Lord C— was as tender-hearted a lout as ever lived. In a moment he was on his knees with his arm round the girl’s waist, pouring out such halting words of love and devotion as came to his unready brain, cursing his fate, his earldom, and his mother, and assuring Mary that his only chance of happiness lay in his making her his countess. Had Mary liked to say the word at that moment, he would have caught her to his arms, and defied the whole world—for the time being. But Mary was a very practical young woman, and there are difficulties in the way of handling a lover, who, however ready he may be to do your bidding so long as your eyes are upon him, is liable to be turned from his purpose so soon as another influence is substituted for your own. His lordship suggested an immediate secret marriage. But you cannot run out into the street, knock up a clergyman, and get married on the spot, and Mary knew that the moment she was gone his lordship’s will would revert to his mother’s keeping. Then his lordship suggested flight, but flight requires money, and the countess knew enough to keep his lordship’s purse in her own hands. Despair seized upon his lordship.
“It’s no use,” he cried, “it will end in my marrying her.”
“Who’s she?” exclaimed Mary somewhat quickly.
His lordship explained the position. The family estates were heavily encumbered. It was deemed advisable that his lordship should marry Money, and Money, in the person of the only daughter of rich and ambitious parvenus, had offered itself—or, to speak more correctly, had been offered.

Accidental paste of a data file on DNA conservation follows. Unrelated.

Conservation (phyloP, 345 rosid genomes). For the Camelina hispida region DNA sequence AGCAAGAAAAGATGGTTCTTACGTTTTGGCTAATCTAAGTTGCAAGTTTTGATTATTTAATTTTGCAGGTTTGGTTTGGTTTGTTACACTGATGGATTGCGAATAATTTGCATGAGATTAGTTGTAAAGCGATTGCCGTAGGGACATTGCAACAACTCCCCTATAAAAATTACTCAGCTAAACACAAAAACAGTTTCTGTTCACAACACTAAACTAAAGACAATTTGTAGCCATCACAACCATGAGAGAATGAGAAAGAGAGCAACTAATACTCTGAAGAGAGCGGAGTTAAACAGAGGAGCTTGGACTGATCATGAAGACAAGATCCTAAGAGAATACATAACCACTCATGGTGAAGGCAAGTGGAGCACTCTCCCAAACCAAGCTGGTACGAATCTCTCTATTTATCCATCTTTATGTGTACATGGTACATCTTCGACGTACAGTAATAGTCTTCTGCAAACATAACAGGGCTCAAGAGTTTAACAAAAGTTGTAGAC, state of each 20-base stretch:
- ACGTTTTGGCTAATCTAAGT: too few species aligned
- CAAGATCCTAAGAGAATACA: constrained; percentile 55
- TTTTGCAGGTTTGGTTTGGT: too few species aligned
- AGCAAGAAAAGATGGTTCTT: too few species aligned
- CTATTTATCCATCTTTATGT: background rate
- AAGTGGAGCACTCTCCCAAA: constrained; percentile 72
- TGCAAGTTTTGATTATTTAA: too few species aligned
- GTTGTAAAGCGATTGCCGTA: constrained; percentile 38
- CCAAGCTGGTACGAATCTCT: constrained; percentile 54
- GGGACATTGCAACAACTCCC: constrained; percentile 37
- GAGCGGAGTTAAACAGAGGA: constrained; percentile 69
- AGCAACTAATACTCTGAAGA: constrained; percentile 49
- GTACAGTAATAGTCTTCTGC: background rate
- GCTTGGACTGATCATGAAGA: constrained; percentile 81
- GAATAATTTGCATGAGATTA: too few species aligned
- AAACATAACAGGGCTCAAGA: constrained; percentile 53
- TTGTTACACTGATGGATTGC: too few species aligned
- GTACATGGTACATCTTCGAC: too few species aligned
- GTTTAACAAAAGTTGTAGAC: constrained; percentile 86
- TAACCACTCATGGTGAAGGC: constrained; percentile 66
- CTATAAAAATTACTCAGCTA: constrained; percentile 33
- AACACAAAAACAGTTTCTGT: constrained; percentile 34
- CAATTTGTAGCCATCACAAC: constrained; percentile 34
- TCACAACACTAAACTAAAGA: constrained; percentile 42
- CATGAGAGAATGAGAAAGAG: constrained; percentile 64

“What’s she like?” asked Mary.
“Oh, she’s nice enough,” was the reply, “only I don’t care for her and she doesn’t care for me. It won’t be much fun for either of us,” and his lordship laughed dismally.
“How do you know she doesn’t care for you?” asked Mary. A woman may be critical of her lover’s shortcomings, but at the very least he is good enough for every other woman.
“Well, she happens to care for somebody else,” answered his lordship, “she told me so herself.”
That would account for it.
“And is she willing to marry you?” inquired Mary.
His lordship shrugged his shoulders.
“Oh, well, you know, her people want it,” he replied.
In spite of her trouble, the girl could not help a laugh. These young swells seemed to have but small wills of their own. Her ladyship, on the other side of the door, grew nervous. It was the only sound she had been able to hear.
“It’s deuced awkward,” explained his lordship, “when you’re—well, when you are anybody, you know. You can’t do as you like. Things are expected of you, and there’s such a lot to be considered.”
Mary rose and clasped her pretty dimpled hands, from which she had drawn her gloves, behind his neck.
“You do love me, Jack?” she said, looking up into his face.
For answer the lad hugged her to him very tightly, and there were tears in his eyes.